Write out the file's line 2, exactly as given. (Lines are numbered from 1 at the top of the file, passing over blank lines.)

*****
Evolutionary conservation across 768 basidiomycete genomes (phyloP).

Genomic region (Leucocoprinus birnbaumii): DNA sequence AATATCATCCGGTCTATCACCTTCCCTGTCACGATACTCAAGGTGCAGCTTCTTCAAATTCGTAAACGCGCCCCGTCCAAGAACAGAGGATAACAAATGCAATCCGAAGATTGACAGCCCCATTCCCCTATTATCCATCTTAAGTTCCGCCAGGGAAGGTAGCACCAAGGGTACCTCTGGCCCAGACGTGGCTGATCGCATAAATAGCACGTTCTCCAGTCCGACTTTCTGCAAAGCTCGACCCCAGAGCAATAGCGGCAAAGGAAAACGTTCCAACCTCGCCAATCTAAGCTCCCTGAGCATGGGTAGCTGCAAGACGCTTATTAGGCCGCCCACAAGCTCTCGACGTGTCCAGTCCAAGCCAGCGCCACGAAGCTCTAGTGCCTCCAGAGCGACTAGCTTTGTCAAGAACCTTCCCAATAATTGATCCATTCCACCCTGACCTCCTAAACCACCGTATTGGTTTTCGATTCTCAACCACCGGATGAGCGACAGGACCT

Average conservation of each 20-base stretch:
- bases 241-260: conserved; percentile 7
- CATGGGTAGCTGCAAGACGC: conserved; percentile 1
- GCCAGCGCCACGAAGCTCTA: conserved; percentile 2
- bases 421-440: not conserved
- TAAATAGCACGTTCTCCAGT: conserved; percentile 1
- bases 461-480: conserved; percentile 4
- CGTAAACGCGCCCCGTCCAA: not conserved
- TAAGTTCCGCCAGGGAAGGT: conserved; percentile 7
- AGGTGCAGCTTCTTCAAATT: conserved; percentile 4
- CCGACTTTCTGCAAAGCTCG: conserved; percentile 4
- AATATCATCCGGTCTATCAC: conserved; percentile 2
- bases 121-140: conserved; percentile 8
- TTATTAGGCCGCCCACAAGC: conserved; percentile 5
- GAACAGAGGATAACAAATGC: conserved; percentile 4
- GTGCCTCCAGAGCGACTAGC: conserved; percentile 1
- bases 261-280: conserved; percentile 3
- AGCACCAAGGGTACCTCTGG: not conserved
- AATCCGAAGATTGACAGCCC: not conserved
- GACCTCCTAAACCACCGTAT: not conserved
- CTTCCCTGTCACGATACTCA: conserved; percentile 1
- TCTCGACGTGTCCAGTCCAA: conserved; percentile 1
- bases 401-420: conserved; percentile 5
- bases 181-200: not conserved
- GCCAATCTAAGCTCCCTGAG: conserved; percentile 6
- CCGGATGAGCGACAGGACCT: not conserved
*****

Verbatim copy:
Genomic region (Leucocoprinus birnbaumii): DNA sequence AATATCATCCGGTCTATCACCTTCCCTGTCACGATACTCAAGGTGCAGCTTCTTCAAATTCGTAAACGCGCCCCGTCCAAGAACAGAGGATAACAAATGCAATCCGAAGATTGACAGCCCCATTCCCCTATTATCCATCTTAAGTTCCGCCAGGGAAGGTAGCACCAAGGGTACCTCTGGCCCAGACGTGGCTGATCGCATAAATAGCACGTTCTCCAGTCCGACTTTCTGCAAAGCTCGACCCCAGAGCAATAGCGGCAAAGGAAAACGTTCCAACCTCGCCAATCTAAGCTCCCTGAGCATGGGTAGCTGCAAGACGCTTATTAGGCCGCCCACAAGCTCTCGACGTGTCCAGTCCAAGCCAGCGCCACGAAGCTCTAGTGCCTCCAGAGCGACTAGCTTTGTCAAGAACCTTCCCAATAATTGATCCATTCCACCCTGACCTCCTAAACCACCGTATTGGTTTTCGATTCTCAACCACCGGATGAGCGACAGGACCT